CORONA — About 1,000 friends and law enforcement officers from throughout Southern California paid tribute Thursday to Corona Police Officer Patricia Dwyer, who was shot to death in a freeway altercation.
Mrs. Dwyer, 45, killed last Friday night while off duty and helping to transport her son to a Riverside hospital, was eulogized as a loving and compassionate woman, dedicated to her friends, family and profession.
"We are family," Lt. Sam Spiegel told an overflow audience at Crossroads Christian Church in Corona. "It's a hard thing for the public to understand. . . . The impact she's made on the family will not be forgotten."
Spiegel was but one of about 400 police officers from about 60 departments from as far away as Pismo Beach, Palm Springs and San Clemente who attended Thursday's services. Burial was at Crestlawn Memorial Park in the La Sierra section of northwestern Riverside.
The Rev. Roger Harris, who officiated at the service, said that although police officers confront death daily, "it is not \o7 someone\f7 who has been killed. It is one of your own."
"Even though there are those who live on anger," Harris said, "those of us who are here today show concern and love and compassion."
Police said that Mrs. Dwyer was shot last Friday after an altercation with a motorist who first made an obscene gesture on the eastbound Riverside Freeway.
She was riding with family members and friends back to Riverside after attending motorcycle races in Costa Mesa. Her husband, Mike, was driving their son, Mark, 24, to Riverside General Hospital to have him checked for injuries he suffered in one of the races.
Mike Dwyer flashed his bright lights and tried to pass when a slower car cut him off in the fast lane, he told police. Eventually, he was able to pass the car on the right, but its driver stayed close to the Dwyer van through Santa Ana Canyon and into Corona.
There, the car's driver fired once at the side of the van. The shot killed Mrs. Dwyer, Corona's first female police officer and the mother of three children. It narrowly missed Mark Dwyer, but struck a family friend, Wendy Varga, in the throat.
Varga was listed in good condition Thursday at Corona Community Hospital.
Harold Harvey Hawks, 26, a sheet metal worker, was arrested Tuesday after a telephone tip led police to his parents' home in Pomona. Hawks is scheduled to be arraigned today in Corona Municipal Court. He is being held on $250,000 bail at Riverside County Jail on suspicion of murder, attempted murder and firing a weapon at an occupied vehicle.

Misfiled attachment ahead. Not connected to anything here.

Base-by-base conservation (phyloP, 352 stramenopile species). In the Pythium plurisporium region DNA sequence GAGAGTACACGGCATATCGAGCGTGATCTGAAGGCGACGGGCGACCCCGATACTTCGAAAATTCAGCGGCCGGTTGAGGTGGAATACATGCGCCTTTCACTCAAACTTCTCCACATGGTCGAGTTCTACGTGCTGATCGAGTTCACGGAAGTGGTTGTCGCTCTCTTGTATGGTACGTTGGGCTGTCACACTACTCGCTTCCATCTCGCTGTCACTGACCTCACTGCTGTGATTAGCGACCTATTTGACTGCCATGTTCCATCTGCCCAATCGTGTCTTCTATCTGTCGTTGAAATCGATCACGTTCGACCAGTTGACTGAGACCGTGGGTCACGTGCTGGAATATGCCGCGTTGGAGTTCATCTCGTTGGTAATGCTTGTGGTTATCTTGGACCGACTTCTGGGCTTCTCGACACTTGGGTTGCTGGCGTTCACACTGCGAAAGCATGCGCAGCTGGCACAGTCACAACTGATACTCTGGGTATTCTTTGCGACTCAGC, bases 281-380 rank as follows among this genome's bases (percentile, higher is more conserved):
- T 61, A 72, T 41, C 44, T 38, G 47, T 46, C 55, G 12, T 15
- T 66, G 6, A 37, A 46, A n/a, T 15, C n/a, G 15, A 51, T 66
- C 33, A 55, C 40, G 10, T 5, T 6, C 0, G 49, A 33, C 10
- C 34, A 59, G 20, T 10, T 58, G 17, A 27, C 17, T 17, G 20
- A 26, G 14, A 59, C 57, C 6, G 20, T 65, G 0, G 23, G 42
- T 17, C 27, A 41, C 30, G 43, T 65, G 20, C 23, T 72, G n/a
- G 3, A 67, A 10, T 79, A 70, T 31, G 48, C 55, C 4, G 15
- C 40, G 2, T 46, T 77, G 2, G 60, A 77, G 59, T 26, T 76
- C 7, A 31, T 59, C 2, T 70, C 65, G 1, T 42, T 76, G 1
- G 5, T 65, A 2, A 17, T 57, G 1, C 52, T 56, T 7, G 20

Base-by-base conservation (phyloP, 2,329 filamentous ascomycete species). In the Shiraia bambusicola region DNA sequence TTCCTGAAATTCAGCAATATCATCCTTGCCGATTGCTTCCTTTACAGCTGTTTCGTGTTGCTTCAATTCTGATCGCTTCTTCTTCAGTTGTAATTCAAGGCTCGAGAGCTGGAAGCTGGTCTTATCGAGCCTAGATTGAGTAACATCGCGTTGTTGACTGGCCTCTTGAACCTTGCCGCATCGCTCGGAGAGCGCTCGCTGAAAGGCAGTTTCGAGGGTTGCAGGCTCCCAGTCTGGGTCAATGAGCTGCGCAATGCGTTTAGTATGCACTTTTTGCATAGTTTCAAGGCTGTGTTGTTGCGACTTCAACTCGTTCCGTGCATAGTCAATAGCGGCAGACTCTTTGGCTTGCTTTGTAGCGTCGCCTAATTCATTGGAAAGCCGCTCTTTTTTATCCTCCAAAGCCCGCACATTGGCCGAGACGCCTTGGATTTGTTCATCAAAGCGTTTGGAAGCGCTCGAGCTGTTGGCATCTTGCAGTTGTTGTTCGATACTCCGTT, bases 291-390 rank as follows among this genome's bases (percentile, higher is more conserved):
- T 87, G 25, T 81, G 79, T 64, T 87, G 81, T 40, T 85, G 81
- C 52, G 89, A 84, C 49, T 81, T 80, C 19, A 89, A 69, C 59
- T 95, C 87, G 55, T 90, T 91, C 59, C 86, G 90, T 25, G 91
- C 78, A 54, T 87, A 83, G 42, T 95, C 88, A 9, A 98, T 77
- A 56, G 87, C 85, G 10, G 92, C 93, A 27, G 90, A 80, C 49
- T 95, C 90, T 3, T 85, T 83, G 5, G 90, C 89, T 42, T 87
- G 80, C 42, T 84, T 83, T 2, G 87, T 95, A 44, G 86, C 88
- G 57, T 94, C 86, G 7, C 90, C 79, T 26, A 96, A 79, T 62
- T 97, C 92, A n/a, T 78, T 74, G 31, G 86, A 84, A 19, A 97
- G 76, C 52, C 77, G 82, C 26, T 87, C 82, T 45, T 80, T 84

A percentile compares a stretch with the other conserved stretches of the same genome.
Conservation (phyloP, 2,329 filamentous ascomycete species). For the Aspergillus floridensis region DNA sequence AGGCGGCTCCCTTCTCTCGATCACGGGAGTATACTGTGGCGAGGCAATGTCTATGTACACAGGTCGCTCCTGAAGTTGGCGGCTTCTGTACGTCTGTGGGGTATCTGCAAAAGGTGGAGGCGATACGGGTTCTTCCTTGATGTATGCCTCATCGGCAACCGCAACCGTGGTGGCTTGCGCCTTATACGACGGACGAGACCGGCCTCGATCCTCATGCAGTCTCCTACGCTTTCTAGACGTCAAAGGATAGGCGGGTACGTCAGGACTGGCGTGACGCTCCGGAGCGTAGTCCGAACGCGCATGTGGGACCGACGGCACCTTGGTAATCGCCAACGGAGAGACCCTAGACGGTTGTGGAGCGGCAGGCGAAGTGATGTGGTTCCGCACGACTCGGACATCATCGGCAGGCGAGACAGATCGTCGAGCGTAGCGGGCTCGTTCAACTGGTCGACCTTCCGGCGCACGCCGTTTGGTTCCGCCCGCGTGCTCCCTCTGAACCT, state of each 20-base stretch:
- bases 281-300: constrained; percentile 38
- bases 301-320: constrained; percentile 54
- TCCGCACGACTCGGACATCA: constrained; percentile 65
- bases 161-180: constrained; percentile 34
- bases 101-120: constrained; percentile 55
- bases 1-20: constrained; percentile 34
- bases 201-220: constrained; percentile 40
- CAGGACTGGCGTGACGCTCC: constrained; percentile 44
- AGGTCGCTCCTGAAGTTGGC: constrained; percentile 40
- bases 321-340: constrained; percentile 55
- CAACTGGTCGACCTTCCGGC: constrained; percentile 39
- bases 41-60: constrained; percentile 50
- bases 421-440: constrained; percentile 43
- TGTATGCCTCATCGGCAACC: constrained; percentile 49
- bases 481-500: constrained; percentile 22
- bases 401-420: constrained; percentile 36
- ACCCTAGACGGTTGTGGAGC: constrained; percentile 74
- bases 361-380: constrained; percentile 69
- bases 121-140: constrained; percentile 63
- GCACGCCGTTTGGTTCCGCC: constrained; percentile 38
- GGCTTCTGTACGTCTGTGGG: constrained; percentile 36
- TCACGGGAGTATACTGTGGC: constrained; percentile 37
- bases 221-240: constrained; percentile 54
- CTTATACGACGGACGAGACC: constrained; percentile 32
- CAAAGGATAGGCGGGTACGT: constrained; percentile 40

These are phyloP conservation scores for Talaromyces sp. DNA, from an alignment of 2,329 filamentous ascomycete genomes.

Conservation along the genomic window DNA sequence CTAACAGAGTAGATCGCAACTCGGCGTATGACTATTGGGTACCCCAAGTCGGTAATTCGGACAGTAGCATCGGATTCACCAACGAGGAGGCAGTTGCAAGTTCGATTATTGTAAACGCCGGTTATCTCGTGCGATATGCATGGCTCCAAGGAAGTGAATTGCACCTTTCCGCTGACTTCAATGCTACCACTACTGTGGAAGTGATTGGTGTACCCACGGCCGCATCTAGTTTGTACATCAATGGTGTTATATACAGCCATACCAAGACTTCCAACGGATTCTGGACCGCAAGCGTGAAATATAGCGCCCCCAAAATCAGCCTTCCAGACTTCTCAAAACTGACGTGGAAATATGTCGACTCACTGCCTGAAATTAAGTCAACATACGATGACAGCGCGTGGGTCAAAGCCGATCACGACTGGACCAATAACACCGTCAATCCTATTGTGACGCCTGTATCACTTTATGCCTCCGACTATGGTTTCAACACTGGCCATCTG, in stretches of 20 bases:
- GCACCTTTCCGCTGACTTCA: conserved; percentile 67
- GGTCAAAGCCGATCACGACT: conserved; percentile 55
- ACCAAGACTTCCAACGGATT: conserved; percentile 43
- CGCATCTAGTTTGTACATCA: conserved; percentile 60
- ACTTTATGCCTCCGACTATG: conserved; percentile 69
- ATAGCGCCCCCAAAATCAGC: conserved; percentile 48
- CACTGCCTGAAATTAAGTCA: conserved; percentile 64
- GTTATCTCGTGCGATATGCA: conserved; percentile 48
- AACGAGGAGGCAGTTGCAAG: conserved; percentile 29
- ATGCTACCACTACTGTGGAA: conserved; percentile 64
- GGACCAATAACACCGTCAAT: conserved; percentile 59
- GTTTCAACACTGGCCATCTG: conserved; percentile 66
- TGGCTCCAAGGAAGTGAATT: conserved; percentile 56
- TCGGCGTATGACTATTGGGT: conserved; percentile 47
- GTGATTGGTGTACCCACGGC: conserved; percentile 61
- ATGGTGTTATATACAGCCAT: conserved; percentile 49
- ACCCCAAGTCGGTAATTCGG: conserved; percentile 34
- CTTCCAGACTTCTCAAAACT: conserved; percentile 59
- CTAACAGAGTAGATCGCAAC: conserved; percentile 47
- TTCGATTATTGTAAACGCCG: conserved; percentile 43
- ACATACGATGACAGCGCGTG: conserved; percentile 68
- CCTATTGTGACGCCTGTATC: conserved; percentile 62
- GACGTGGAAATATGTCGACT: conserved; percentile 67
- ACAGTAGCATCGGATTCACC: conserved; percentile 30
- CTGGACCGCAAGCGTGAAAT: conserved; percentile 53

Police Wednesday quoted Hawks as admitting that he fired his 12-gauge shotgun at the Dwyers' van but denying that he knew he had struck anyone.
Hawks was taking his 2-year-old son to the mountains for the weekend when, in anger, he fired the single shot, Corona Detective Dale Stewart said. The boy, who lives with Hawks' estranged wife, apparently was asleep.
Tip Helps Break Case
Police said an informant provided Hawks' name, address and a description of his mother's car, which matched descriptions of the car used by the gunman. But the telephone informant "was not a witness to the actual crime," said Corona Police Lt. Bob Martin, commander of detectives. "It was someone who put things together."
Detective Sgt. Ray Cota said the tipster just wanted "to help us solve the crime" and did not mention the $15,000 in rewards offered by the Riverside Firemen's Benefit Assn. and the Alhambra Police Officers Assn.
Mike Dwyer, 48, is a captain in the Riverside city Fire Department. Varga's father, James, is a detective in the Alhambra Police Department.
Those who spoke of her Thursday recalled that Mrs. Dwyer had been a warm, caring woman.
"Perhaps the best way we can pay tribute is to offer those same qualities . . . to those around us so others can experience the beauty of life . . . as Patty has helped us to see it," Corona Police Officer Terry Brandt said, his voice cracking.
Police officers wept openly at the funeral, where Corona Police Chief John Cleghorn presented Mike Dwyer with the folded U. S. flag from atop the coffin. Under a scorching sun at graveside, a procession of friends and officers paid respects to the family, including son Mark, daughters Michelle, 20, and Holly, 17, and Mrs. Dwyer's parents, Jim and Ann Arnett of Vancouver, Wash.
A police honor guard served as pallbearers and presented a 21-gun salute in honor of Mrs. Dwyer, who worked as a police dispatcher for four years before attending the police academy and becoming an officer eight years ago. She had served in the department's SWAT and canine units.